Of­fer­ing More for Less

Africa Outlook - - Contents - Writer: Matthew Staff | Project Man­ager: Joshua Mann

The bev­er­age mar­ket’s vi­able, qual­ity and af­ford­able al­ter­na­tive

The com­bi­na­tion of a coun­try with one of the highest mid­dle-class pop­u­la­tions in Africa, and an in­no­va­tive com­pany look­ing to chal­lenge the es­tab­lished bev­er­age in­dus­try elite is a per­fect match on paper; and AJEast is prov­ing this the­ory to be true as it con­tin­ues to evolve its ex­ten­sive range in Nige­ria.

The international AJE Group has long looked for op­por­tu­ni­ties of this de­scrip­tion, and with ap­prox­i­mately 200 mil­lion in­hab­i­tants and a rapidly grow­ing ur­ban­i­sa­tion process,

Nige­ria was iden­ti­fied as a per­fect fit. And thus, this largely au­tonomous brand was in­cepted in 2013 as an en­tre­pre­neur­ial busi­ness look­ing to of­fer a vi­able al­ter­na­tive to the two ma­jor drink brands in the coun­try.

“We be­gan by ac­quir­ing land back then and moved into project sta­tus and be­came fully op­er­a­tional in Septem­ber, 2015,” AJEast Nige­ria Ltd Coun­try Man­ager Theo Williams re­calls. “Our vi­sion stemmed from the fact that we re­alised the PET mar­ket had been serv­ing the same size prod­uct for the past nine years. So we in turn came into the mar­ket with a big­ger size - around 25 per­cent big­ger - but for a slightly lower price.

“Our slo­gan was born: ‘of­fer­ing you more for less’.”

This premise and ethos has sub­se­quently driven ex­po­nen­tial growth for AJEast in Nige­ria, ini­tially within La­gos and more re­cently into the East and North of the coun­try; virtue of its three ini­tial and still pri­mary flavours: Cola, Or­ange and Lime.

Williams con­tin­ues: “Our busi­ness model here is largely a repli­ca­tion of what the AJE Group has achieved elsewhere in the past, but these flavour se­lec­tions were crit­i­cal and tai­lored, and only de­cided upon fol­low­ing a de­tailed case study con­ducted prior to be­com­ing op­er­a­tional, to find out what flavours were most sought-af­ter in Nige­ria.

“And since then, while it’s largely been a case of or­ganic growth and con­tin­u­ing to of­fer More for Less, we have also broad­ened our value propo­si­tion and scale of de­liv­ery. We have be­gun pro­duc­ing a smaller size PET bot­tle of 350ml, and a larger PET size as big as two litres, to com­ple­ment our open­ing 650ml brands.”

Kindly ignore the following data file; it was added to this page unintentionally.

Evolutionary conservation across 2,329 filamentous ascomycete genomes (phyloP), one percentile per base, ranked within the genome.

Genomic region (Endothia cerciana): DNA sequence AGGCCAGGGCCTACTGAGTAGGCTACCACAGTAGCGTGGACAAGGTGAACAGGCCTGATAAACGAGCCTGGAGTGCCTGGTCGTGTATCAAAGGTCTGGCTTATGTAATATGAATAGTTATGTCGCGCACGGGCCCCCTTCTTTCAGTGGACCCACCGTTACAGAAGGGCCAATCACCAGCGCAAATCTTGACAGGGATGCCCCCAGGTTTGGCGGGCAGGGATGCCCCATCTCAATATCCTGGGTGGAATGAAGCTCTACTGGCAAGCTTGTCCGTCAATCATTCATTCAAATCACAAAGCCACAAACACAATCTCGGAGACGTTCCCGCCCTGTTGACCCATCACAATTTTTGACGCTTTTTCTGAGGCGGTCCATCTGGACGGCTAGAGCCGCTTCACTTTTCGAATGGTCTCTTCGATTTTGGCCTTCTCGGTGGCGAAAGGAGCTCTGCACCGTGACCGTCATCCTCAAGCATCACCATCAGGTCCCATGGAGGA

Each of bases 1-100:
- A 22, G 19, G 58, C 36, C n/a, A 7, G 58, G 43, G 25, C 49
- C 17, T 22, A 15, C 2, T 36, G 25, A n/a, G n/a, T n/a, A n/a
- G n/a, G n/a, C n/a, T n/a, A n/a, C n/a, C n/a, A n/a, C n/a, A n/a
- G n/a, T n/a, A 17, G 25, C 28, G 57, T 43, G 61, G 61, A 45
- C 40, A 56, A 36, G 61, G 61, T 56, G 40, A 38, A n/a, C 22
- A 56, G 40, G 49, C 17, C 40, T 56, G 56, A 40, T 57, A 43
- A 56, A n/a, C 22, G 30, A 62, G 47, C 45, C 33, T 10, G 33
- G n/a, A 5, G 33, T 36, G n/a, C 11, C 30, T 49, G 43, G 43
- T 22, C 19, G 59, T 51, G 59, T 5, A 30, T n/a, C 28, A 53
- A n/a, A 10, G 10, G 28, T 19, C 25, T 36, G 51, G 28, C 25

Cul­mi­nat­ing in a va­ri­ety of sizes and flavours, the AJEast that ex­ists to­day is still a work in progress but the speed in which its port­fo­lio and reach has ex­panded is tes­ta­ment to the Com­pany’s abil­ity to iden­tify con­sumer pref­er­ences, and of course, the qual­ity of its prod­ucts.

“Our prod­ucts are big­ger, they have less sugar, they have less gas, and they are a vi­able al­ter­na­tive that peo­ple en­joy,” Williams af­firms.

Ex­cit­ing the cus­tomer

Nat­u­rally, for es­sen­tially a startup com­pany, the route to suc­cess has to be metic­u­lous and strate­gic, Williams de­scrib­ing AJEast’s tac­tics as a “ri­fle shot mar­ket approach”, as op­posed to com­peti­tors’ “shot­gun approach”. Tar­get­ing spe­cific de­mo­graph­ics, and analysing the best flavours, bot­tle sizes and price points for them en­sures faster up­take and a more re­spon­si­ble growth tra­jec­tory as a re­sult.

Williams ex­plains: “If you look at en­ergy drinks for ex­am­ple, which we have moved into to com­ple­ment our three orig­i­nal flavours, they can of­ten be very ex­pen­sive in Nige­ria which might ex­clude our tra­di­tional tar­get mar­ket. So we in­tro­duced a drink called ‘BIG VOLT’ at an ac­cept­able price, tai­lored for our tar­get mar­ket; all with an en­vi­ron­ment of as­pi­ra­tion that

peo­ple who wouldn’t have pre­vi­ously looked to buy an en­ergy drink can now buy one of the same qual­ity, but at an ac­cept­able price.”

A skilled mar­ket­ing team is on hand to fa­cil­i­tate such fore­sight and in­no­va­tion of thought, while each mem­ber of the de­ci­sion-mak­ing struc­ture is en­cour­aged to subscribe to international mag­a­zines in or­der to con­tin­u­ally mon­i­tor fluc­tu­at­ing trends.